(Bloomberg) -- Hennes & Mauritz AB revenue growth showed a slowdown in April and May, stymieing the Swedish clothing retailer’s attempts to reduce a buildup of inventory that’s been weighing on earnings.Sales in the latest quarter were above analysts’ estimates as compiled by Bloomberg News. But the figures suggest growth slowed to 5.5% in April and May from a 7% rate in March, wrote Fredrik Ivarsson, an analyst at Kepler Cheuvreux. That suggests stock-in-trade probably increased 4% in local currencies at the end of May, said Ivarsson, who estimates earnings were flat for the quarter. The shares fell 1.8% as of 9:53 a.m. in Stockholm, having earlier dropped as much as 3.1%.Clothing retail has been a difficult market lately, with Inditex SA reporting weak sales recently due to rainy and cold weather and Gap Inc. suffering a 10% drop in revenue at its namesake chain. H&M, which had pledged to reduce discounts, said turnaround initiatives are starting to work, though challenges remain. The biggest of those is that backlogs are standing near the equivalent of a fifth of total revenue.“We expect inventories to remain high at the end of the second quarter,” wrote Richard Chamberlain, an analyst at RBC Europe. He added that H&M faces a risk that customers may start to expect discounts the longer inventories build up.H&M is scheduled to report earnings on June 27 for its second quarter, which ran through May. Analysts expect a 3% increase in operating profit, which would be the first gain in two years.\--With assistance from Hanna Hoikkala.To contact the reporters on this story: Anna Molin in Stockholm at email@example.com;Thomas Mulier in Geneva at firstname.lastname@example.orgTo contact the editors responsible for this story: Katerina Petroff at email@example.com, ;Eric Pfanner at firstname.lastname@example.org, John J. Edwards IIIFor more articles like this, please visit us at bloomberg.com©2019 Bloomberg L.P.
H&M had to offer less discounts to tempt shoppers, and expected this to continue in the current quarter. H&M has continued to invest in new concepts, such as Arket, a Nordic inspired store that includes fashion and home furnishings. A new H&M in the City of London has a fresh image that looks to have borrowed from Arket’s aesthetic.
COPENHAGEN, Denmark (AP) — Swedish low-cost fashion brand Hennes & Mauritz AB has announced first-quarter profit dropped to 803 million kronor ($86.4 million), down from 1.4 billion kronor a year ago, saying the earlier period was positively affected by one-off tax income as a result of U.S. tax reform.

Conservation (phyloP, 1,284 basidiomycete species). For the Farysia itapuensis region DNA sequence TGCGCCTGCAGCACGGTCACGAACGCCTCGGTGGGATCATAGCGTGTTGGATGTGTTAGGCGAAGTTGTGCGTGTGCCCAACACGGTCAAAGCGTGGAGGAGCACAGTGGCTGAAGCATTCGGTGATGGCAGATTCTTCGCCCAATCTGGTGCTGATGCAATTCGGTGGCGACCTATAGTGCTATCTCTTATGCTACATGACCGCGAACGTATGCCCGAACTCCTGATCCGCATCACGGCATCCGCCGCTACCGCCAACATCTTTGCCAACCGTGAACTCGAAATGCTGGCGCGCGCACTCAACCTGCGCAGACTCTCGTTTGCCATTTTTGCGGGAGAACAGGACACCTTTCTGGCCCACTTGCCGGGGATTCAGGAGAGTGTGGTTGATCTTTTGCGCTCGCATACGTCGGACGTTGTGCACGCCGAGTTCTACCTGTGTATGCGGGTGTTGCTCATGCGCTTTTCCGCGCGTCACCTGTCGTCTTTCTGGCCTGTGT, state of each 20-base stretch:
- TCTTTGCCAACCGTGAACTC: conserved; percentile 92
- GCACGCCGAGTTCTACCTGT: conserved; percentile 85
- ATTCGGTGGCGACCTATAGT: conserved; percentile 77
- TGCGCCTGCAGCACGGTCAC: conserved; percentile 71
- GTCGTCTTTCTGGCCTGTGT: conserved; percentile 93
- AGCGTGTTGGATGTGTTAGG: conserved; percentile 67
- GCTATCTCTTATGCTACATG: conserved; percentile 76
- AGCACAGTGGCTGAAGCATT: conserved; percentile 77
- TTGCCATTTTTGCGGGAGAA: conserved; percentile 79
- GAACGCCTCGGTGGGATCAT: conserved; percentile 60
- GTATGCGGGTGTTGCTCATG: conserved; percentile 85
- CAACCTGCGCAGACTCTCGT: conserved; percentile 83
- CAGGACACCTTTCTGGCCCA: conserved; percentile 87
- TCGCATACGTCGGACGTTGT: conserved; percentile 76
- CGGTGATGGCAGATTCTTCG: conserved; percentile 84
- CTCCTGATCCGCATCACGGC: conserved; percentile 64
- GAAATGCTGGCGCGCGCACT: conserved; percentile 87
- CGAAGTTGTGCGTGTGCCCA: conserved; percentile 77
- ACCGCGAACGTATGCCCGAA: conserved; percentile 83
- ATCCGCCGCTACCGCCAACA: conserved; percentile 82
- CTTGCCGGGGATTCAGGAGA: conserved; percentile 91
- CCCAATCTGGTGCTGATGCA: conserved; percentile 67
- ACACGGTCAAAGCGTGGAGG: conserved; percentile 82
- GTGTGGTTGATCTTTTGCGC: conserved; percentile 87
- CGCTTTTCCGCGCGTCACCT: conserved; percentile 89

To help it, the Swedish company just hired a man best known for revealing a data privacy scandal that rocked Facebook Inc. and raised serious questions around how some corners of technology are shaping human existence. At H&M, 29-year-old Christopher Wylie will help the company use big data and artificial intelligence to make sure it actually designs things shoppers want. If successful, the Cambridge Analytica whistle-blower might be able to help fix some of H&M’s most pressing issues, including getting its inventory under control and ultimately making the company more profitable.
Swedish low-cost fashion brand Hennes & Mauritz AB said Thursday its fourth-quarter profit dropped about 10 percent to 3.5 billion kronor ($390 million) as consumers continued to shift to online shopping. The Stockholm-based group retailer said quarterly sales increased by 12 percent to 56.4 million kronor ($6.22 million), while full-year sales rose 5 percent to 210.4 billion kronor ($23.2 billion). Chief Executive Karl-Johan Persson said 2018 had been a "challenging year" but that the company is changing to adapt to new customer habits, including more online shopping.
Several prominent clothing retailers are revamping their manufacturing and tailoring their brand images for just this kind of change. J. Crew Group, for example, recently debuted its “Eco Jean,” a selection of denim it boasts is made from “sustainably dyed organic Italian cotton.” Earlier this year, Levi Strauss & Co. announced a new initiative that eliminates many chemicals from its jeans manufacturing process and reduces textile waste. The environmental concerns around clothing manufacturing are more acute than ever before.